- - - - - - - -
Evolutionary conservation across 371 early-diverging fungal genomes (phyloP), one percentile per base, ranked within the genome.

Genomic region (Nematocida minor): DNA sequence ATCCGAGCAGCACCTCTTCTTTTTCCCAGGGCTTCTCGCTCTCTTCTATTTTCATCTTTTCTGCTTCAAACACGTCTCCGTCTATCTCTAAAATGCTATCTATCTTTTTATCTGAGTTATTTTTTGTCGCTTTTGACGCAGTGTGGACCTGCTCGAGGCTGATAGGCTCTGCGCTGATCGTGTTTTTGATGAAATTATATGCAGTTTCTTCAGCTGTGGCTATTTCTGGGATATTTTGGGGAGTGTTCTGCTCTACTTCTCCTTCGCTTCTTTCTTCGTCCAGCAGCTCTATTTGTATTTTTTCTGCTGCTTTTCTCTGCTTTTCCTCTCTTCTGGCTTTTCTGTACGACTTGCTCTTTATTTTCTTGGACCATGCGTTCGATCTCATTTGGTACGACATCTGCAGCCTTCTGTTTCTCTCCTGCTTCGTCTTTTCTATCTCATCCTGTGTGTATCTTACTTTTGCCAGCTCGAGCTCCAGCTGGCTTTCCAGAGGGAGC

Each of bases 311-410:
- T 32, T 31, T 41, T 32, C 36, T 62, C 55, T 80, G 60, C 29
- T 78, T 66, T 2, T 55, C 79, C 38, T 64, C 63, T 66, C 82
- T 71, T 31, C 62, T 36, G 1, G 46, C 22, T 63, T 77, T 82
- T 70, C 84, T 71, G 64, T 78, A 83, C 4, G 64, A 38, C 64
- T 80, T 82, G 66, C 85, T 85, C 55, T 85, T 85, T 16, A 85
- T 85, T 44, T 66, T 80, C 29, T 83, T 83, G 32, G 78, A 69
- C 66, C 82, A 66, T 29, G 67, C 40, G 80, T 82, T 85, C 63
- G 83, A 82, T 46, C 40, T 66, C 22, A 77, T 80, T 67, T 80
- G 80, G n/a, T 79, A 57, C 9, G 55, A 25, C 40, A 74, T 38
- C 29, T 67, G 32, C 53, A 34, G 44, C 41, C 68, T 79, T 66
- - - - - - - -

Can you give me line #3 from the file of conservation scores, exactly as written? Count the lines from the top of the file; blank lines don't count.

Each of bases 311-410: